Gift from Terry and Alisann Collins will support undergraduate students, create endowed professorship.
A $2.5 million donation from a member of the George Washington University Board of Trustees will create scholarships for students and support for faculty in the School of Engineering and Applied Science.
Trustee Terry Collins, D.Sc. ’76, and his wife, Alisann, are donating $1.5 million to GW to establish the Alisann and Terry Collins Endowed Scholarship (with preference to first-generation college students) and $1 million to create an endowed professorship in biomedical engineering or a related discipline.
"This extraordinary act of generosity by Terry and Alisann Collins will open our doors to excellent students who otherwise might not have imagined that a George Washington education was in their future," GW President Steven Knapp said. “It will also increase our ability to ensure that those students are taught by the world’s finest professors.”
The scholarship will support eight undergraduate students in SEAS. Mr. Collins, a member of the SEAS National Advisory Council, earned his bachelor’s degree in electrical engineering at the Massachusetts Institute of Technology before completing a master’s degree at the University of Wisconsin and his doctorate at GW.
“Talented faculty and students reinforce each other’s thinking and innovation, so by designating their gift to support both scholarships and a professorship, Terry and Alisann are creating a multiplier effect for learning and research,” said David Dolling, dean of SEAS. “By designing the scholarships with a preference for students who are the first in their families to attend college, they also are creating opportunities for them.”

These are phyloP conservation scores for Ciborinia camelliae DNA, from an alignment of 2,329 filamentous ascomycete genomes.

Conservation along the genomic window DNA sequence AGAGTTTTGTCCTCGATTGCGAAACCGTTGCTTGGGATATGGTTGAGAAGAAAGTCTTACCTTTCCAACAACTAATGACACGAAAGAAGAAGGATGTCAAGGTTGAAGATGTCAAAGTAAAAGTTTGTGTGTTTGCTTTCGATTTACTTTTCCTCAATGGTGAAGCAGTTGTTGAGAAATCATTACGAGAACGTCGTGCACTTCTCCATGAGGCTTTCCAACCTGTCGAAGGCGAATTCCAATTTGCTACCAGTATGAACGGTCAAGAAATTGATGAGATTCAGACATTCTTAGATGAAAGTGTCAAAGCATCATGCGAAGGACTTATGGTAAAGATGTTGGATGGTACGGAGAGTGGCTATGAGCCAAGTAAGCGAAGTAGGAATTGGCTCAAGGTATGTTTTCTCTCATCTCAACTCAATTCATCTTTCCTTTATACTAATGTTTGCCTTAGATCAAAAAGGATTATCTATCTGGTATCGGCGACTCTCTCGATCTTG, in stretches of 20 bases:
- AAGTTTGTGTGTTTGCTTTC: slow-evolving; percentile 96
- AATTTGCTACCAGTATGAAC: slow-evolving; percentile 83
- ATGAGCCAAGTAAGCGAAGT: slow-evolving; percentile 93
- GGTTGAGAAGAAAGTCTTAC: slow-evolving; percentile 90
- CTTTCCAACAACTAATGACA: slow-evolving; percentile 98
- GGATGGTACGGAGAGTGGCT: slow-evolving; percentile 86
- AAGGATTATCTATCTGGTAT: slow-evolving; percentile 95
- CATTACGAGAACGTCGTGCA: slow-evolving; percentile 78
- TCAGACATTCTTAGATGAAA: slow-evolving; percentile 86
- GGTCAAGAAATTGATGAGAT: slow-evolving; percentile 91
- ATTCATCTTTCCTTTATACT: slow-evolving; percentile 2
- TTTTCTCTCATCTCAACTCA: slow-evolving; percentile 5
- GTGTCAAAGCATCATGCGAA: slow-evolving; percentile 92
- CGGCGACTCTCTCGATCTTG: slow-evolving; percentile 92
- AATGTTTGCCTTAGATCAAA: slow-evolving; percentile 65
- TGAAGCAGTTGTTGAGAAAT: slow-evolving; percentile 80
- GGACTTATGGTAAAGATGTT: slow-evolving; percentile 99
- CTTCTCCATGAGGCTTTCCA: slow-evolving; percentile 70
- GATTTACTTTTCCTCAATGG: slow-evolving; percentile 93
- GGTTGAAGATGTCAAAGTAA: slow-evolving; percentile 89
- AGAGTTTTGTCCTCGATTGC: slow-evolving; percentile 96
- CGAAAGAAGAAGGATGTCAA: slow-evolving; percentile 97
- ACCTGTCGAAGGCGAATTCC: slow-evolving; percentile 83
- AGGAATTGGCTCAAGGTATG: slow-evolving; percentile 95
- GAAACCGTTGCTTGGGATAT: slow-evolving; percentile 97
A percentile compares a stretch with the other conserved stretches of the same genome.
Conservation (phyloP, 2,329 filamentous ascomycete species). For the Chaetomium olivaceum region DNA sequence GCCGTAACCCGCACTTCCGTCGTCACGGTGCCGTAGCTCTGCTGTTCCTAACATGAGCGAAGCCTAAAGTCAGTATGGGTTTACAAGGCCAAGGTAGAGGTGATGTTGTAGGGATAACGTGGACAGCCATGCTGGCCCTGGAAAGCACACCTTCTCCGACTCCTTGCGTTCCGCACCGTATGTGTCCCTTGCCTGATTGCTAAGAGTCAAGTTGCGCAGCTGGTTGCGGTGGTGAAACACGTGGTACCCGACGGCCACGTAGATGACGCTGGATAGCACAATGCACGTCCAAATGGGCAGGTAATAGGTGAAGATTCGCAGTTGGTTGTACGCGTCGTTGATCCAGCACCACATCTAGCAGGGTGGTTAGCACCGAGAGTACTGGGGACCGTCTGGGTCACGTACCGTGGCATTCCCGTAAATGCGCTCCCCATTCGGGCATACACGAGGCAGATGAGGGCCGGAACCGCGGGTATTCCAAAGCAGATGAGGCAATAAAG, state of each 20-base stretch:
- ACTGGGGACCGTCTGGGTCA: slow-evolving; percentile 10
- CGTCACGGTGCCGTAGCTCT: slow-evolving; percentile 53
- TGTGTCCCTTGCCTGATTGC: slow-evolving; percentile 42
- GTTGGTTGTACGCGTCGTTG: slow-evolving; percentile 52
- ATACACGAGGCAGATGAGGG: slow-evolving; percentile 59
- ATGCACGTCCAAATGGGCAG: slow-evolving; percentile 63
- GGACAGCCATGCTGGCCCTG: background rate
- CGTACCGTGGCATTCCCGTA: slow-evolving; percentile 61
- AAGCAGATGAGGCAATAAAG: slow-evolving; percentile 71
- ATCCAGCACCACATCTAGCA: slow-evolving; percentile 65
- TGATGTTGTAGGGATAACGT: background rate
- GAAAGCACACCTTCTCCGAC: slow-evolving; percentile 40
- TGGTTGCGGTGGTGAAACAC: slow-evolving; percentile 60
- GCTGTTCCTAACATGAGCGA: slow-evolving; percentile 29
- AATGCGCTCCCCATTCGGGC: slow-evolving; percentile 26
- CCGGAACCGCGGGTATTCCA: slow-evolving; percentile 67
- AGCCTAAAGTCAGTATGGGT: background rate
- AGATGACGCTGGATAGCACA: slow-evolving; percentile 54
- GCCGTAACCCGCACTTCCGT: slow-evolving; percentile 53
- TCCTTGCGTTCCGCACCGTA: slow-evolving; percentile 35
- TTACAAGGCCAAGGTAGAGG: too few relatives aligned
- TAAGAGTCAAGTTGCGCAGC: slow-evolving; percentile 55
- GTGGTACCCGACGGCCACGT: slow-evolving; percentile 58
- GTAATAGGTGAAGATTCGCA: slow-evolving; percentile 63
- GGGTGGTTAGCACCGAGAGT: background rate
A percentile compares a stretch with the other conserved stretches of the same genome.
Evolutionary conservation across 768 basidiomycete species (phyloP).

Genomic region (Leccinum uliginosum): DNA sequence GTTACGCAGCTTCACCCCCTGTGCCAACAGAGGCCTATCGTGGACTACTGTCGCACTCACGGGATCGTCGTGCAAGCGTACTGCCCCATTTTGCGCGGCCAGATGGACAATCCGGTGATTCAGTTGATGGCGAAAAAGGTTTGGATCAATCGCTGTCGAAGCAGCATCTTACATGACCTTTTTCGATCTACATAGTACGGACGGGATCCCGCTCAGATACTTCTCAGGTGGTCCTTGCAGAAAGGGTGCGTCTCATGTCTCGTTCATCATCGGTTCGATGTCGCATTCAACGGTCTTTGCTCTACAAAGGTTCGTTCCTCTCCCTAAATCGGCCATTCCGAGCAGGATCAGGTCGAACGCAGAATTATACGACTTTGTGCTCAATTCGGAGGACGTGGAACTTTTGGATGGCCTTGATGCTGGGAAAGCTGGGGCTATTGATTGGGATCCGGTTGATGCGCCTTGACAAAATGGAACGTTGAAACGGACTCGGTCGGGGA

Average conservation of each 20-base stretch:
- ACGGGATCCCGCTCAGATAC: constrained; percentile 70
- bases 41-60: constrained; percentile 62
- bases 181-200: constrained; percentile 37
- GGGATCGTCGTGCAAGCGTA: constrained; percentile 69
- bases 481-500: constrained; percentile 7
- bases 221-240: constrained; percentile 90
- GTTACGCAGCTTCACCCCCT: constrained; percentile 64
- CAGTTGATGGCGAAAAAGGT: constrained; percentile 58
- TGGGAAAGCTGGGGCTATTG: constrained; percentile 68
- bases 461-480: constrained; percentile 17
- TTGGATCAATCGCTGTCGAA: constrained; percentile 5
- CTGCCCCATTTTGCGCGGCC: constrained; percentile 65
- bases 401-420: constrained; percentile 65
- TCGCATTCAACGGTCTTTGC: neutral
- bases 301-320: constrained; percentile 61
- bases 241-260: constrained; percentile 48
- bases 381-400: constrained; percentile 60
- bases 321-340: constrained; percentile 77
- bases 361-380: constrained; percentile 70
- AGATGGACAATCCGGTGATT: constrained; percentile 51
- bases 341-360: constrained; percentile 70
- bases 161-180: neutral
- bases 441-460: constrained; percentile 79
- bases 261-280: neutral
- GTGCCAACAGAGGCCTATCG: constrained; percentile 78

Mr. Collins was the first person in his family to attend college. He enrolled at MIT, he said, “by happenstance” when, as a high school student in Kansas City, he attended a college fair but found the lines to speak to recruiters from various local colleges were too long.
“There was a guy at a table sitting by himself with a Massachusetts Institute of Technology sign, so I just walked up to him so he had someone to talk to,” he told the SEAS alumni magazine Synergy. “Lo and behold, I ended up getting a scholarship to go there. Without that scholarship I would not have been able to attend such an outstanding university. I want to make sure that good students can get quality education independent of family income.”
Mr. Collins taught part-time in SEAS from 1976 to 1979 while working at the Naval Research Lab. He joined Engineering Research Associates in 1979 and ERA was acquired by E-Systems in 1989. When E-Systems was acquired by Raytheon in 1995 he continued at Raytheon until 1997 when he and colleagues Vic Sellier and Tom Murdock formed Argon Engineering Associates (later Argon ST). Argon ST was purchased by Boeing in 2010 and Terry continued with Boeing into 2013.
Mr. Collins was elected to the Board of Trustees last year. He said GW’s recent investments in SEAS, which include the construction of Science and Engineering Hall and an emphasis on research and development, played a role in the decision to make the gift.
“Alisann and I were motivated by the current momentum in SEAS and the need for science and engineering leadership in the nation’s capital,” Mr. Collins said. “We all know that science and engineering are critical to solving many current and future problems and we want our students to be able to lead in solving these problems.